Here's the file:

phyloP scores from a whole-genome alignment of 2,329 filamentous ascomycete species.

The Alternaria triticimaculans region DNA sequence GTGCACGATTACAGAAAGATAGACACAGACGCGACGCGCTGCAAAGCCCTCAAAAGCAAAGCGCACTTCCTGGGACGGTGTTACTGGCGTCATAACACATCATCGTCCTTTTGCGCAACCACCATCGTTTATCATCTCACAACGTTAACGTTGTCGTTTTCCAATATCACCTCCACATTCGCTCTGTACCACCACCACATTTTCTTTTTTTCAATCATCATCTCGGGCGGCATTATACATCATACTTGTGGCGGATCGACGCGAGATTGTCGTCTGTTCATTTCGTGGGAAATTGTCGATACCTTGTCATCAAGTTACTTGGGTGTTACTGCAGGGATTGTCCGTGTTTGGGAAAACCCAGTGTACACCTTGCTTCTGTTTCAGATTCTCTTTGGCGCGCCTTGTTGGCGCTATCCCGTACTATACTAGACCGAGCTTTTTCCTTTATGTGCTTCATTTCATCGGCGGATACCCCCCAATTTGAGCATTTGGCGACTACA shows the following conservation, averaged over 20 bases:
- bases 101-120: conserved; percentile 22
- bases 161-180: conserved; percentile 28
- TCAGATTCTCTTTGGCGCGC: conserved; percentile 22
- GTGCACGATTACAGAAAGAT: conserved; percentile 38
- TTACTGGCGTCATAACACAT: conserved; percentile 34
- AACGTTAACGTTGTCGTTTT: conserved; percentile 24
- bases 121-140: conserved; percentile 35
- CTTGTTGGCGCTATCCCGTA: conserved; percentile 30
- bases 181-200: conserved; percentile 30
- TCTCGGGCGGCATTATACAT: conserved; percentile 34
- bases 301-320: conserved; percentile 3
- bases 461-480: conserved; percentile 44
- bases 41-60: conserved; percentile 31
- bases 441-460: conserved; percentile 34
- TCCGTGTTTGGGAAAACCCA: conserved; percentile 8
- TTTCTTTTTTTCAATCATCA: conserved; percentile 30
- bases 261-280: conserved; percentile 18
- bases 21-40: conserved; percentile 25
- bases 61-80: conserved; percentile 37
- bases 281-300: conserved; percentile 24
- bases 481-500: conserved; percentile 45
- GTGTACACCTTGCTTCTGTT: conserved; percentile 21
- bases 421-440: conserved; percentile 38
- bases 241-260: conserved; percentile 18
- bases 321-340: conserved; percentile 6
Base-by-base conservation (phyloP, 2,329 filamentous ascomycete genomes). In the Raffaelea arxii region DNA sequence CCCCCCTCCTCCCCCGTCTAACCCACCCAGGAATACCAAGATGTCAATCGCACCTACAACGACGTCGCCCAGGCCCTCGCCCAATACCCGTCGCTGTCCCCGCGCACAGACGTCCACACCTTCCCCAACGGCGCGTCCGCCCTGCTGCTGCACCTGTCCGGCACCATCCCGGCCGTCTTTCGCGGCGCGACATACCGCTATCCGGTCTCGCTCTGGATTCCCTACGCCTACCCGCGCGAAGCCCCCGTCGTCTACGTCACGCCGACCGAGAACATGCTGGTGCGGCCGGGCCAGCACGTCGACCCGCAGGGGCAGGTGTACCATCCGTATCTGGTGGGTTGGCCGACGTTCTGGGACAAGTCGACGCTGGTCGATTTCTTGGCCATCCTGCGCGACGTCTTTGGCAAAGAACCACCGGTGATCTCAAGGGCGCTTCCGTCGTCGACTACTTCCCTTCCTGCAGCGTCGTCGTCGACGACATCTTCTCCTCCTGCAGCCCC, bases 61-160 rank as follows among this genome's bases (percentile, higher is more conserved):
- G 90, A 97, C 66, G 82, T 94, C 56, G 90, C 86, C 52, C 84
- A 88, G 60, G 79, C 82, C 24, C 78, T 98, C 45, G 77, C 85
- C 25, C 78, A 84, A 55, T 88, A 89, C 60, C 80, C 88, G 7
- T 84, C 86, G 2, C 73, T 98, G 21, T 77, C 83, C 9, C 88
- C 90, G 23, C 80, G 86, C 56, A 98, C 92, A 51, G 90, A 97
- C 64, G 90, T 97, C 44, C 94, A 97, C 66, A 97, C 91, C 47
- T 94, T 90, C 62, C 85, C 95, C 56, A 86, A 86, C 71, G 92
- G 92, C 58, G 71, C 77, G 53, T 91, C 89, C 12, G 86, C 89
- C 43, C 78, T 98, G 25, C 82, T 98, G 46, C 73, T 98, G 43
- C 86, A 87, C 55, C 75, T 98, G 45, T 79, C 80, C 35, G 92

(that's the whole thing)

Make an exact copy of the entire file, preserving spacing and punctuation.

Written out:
phyloP scores from a whole-genome alignment of 2,329 filamentous ascomycete species.

The Alternaria triticimaculans region DNA sequence GTGCACGATTACAGAAAGATAGACACAGACGCGACGCGCTGCAAAGCCCTCAAAAGCAAAGCGCACTTCCTGGGACGGTGTTACTGGCGTCATAACACATCATCGTCCTTTTGCGCAACCACCATCGTTTATCATCTCACAACGTTAACGTTGTCGTTTTCCAATATCACCTCCACATTCGCTCTGTACCACCACCACATTTTCTTTTTTTCAATCATCATCTCGGGCGGCATTATACATCATACTTGTGGCGGATCGACGCGAGATTGTCGTCTGTTCATTTCGTGGGAAATTGTCGATACCTTGTCATCAAGTTACTTGGGTGTTACTGCAGGGATTGTCCGTGTTTGGGAAAACCCAGTGTACACCTTGCTTCTGTTTCAGATTCTCTTTGGCGCGCCTTGTTGGCGCTATCCCGTACTATACTAGACCGAGCTTTTTCCTTTATGTGCTTCATTTCATCGGCGGATACCCCCCAATTTGAGCATTTGGCGACTACA shows the following conservation, averaged over 20 bases:
- bases 101-120: conserved; percentile 22
- bases 161-180: conserved; percentile 28
- TCAGATTCTCTTTGGCGCGC: conserved; percentile 22
- GTGCACGATTACAGAAAGAT: conserved; percentile 38
- TTACTGGCGTCATAACACAT: conserved; percentile 34
- AACGTTAACGTTGTCGTTTT: conserved; percentile 24
- bases 121-140: conserved; percentile 35
- CTTGTTGGCGCTATCCCGTA: conserved; percentile 30
- bases 181-200: conserved; percentile 30
- TCTCGGGCGGCATTATACAT: conserved; percentile 34
- bases 301-320: conserved; percentile 3
- bases 461-480: conserved; percentile 44
- bases 41-60: conserved; percentile 31
- bases 441-460: conserved; percentile 34
- TCCGTGTTTGGGAAAACCCA: conserved; percentile 8
- TTTCTTTTTTTCAATCATCA: conserved; percentile 30
- bases 261-280: conserved; percentile 18
- bases 21-40: conserved; percentile 25
- bases 61-80: conserved; percentile 37
- bases 281-300: conserved; percentile 24
- bases 481-500: conserved; percentile 45
- GTGTACACCTTGCTTCTGTT: conserved; percentile 21
- bases 421-440: conserved; percentile 38
- bases 241-260: conserved; percentile 18
- bases 321-340: conserved; percentile 6
Base-by-base conservation (phyloP, 2,329 filamentous ascomycete genomes). In the Raffaelea arxii region DNA sequence CCCCCCTCCTCCCCCGTCTAACCCACCCAGGAATACCAAGATGTCAATCGCACCTACAACGACGTCGCCCAGGCCCTCGCCCAATACCCGTCGCTGTCCCCGCGCACAGACGTCCACACCTTCCCCAACGGCGCGTCCGCCCTGCTGCTGCACCTGTCCGGCACCATCCCGGCCGTCTTTCGCGGCGCGACATACCGCTATCCGGTCTCGCTCTGGATTCCCTACGCCTACCCGCGCGAAGCCCCCGTCGTCTACGTCACGCCGACCGAGAACATGCTGGTGCGGCCGGGCCAGCACGTCGACCCGCAGGGGCAGGTGTACCATCCGTATCTGGTGGGTTGGCCGACGTTCTGGGACAAGTCGACGCTGGTCGATTTCTTGGCCATCCTGCGCGACGTCTTTGGCAAAGAACCACCGGTGATCTCAAGGGCGCTTCCGTCGTCGACTACTTCCCTTCCTGCAGCGTCGTCGTCGACGACATCTTCTCCTCCTGCAGCCCC, bases 61-160 rank as follows among this genome's bases (percentile, higher is more conserved):
- G 90, A 97, C 66, G 82, T 94, C 56, G 90, C 86, C 52, C 84
- A 88, G 60, G 79, C 82, C 24, C 78, T 98, C 45, G 77, C 85
- C 25, C 78, A 84, A 55, T 88, A 89, C 60, C 80, C 88, G 7
- T 84, C 86, G 2, C 73, T 98, G 21, T 77, C 83, C 9, C 88
- C 90, G 23, C 80, G 86, C 56, A 98, C 92, A 51, G 90, A 97
- C 64, G 90, T 97, C 44, C 94, A 97, C 66, A 97, C 91, C 47
- T 94, T 90, C 62, C 85, C 95, C 56, A 86, A 86, C 71, G 92
- G 92, C 58, G 71, C 77, G 53, T 91, C 89, C 12, G 86, C 89
- C 43, C 78, T 98, G 25, C 82, T 98, G 46, C 73, T 98, G 43
- C 86, A 87, C 55, C 75, T 98, G 45, T 79, C 80, C 35, G 92